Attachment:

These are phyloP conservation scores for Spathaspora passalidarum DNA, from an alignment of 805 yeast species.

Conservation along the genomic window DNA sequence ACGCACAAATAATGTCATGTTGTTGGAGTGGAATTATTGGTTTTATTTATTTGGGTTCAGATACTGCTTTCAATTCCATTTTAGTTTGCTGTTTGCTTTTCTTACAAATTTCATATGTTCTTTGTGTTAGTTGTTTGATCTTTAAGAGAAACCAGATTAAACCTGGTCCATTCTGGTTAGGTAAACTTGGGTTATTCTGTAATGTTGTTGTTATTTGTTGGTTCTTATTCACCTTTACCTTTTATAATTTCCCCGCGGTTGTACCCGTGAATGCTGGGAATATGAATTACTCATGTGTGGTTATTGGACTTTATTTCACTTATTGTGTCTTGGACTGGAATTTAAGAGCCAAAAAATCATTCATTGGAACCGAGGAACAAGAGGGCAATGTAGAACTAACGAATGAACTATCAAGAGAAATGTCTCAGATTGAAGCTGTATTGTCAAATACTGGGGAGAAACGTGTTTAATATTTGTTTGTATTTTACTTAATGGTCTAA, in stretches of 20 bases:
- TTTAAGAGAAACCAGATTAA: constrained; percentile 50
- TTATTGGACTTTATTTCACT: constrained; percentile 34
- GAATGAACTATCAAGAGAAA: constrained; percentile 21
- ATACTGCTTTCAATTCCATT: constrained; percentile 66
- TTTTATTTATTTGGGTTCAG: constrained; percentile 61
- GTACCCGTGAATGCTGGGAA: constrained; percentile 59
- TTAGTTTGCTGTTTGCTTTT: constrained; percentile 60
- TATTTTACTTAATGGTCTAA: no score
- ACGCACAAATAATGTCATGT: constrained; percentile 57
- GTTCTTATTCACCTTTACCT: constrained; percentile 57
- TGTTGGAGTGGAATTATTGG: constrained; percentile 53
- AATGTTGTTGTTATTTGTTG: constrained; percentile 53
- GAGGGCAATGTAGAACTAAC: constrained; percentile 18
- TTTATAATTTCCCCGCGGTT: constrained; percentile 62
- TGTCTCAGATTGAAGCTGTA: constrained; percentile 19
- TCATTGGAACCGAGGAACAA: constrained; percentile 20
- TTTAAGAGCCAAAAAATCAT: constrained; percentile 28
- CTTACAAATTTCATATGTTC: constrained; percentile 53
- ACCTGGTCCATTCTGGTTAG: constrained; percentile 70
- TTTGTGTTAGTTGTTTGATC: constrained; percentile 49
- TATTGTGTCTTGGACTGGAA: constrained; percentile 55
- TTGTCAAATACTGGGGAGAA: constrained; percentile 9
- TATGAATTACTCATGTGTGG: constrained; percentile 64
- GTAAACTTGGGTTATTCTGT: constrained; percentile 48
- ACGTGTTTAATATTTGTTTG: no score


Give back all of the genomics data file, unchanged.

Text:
These are phyloP conservation scores for Spathaspora passalidarum DNA, from an alignment of 805 yeast species.

Conservation along the genomic window DNA sequence ACGCACAAATAATGTCATGTTGTTGGAGTGGAATTATTGGTTTTATTTATTTGGGTTCAGATACTGCTTTCAATTCCATTTTAGTTTGCTGTTTGCTTTTCTTACAAATTTCATATGTTCTTTGTGTTAGTTGTTTGATCTTTAAGAGAAACCAGATTAAACCTGGTCCATTCTGGTTAGGTAAACTTGGGTTATTCTGTAATGTTGTTGTTATTTGTTGGTTCTTATTCACCTTTACCTTTTATAATTTCCCCGCGGTTGTACCCGTGAATGCTGGGAATATGAATTACTCATGTGTGGTTATTGGACTTTATTTCACTTATTGTGTCTTGGACTGGAATTTAAGAGCCAAAAAATCATTCATTGGAACCGAGGAACAAGAGGGCAATGTAGAACTAACGAATGAACTATCAAGAGAAATGTCTCAGATTGAAGCTGTATTGTCAAATACTGGGGAGAAACGTGTTTAATATTTGTTTGTATTTTACTTAATGGTCTAA, in stretches of 20 bases:
- TTTAAGAGAAACCAGATTAA: constrained; percentile 50
- TTATTGGACTTTATTTCACT: constrained; percentile 34
- GAATGAACTATCAAGAGAAA: constrained; percentile 21
- ATACTGCTTTCAATTCCATT: constrained; percentile 66
- TTTTATTTATTTGGGTTCAG: constrained; percentile 61
- GTACCCGTGAATGCTGGGAA: constrained; percentile 59
- TTAGTTTGCTGTTTGCTTTT: constrained; percentile 60
- TATTTTACTTAATGGTCTAA: no score
- ACGCACAAATAATGTCATGT: constrained; percentile 57
- GTTCTTATTCACCTTTACCT: constrained; percentile 57
- TGTTGGAGTGGAATTATTGG: constrained; percentile 53
- AATGTTGTTGTTATTTGTTG: constrained; percentile 53
- GAGGGCAATGTAGAACTAAC: constrained; percentile 18
- TTTATAATTTCCCCGCGGTT: constrained; percentile 62
- TGTCTCAGATTGAAGCTGTA: constrained; percentile 19
- TCATTGGAACCGAGGAACAA: constrained; percentile 20
- TTTAAGAGCCAAAAAATCAT: constrained; percentile 28
- CTTACAAATTTCATATGTTC: constrained; percentile 53
- ACCTGGTCCATTCTGGTTAG: constrained; percentile 70
- TTTGTGTTAGTTGTTTGATC: constrained; percentile 49
- TATTGTGTCTTGGACTGGAA: constrained; percentile 55
- TTGTCAAATACTGGGGAGAA: constrained; percentile 9
- TATGAATTACTCATGTGTGG: constrained; percentile 64
- GTAAACTTGGGTTATTCTGT: constrained; percentile 48
- ACGTGTTTAATATTTGTTTG: no score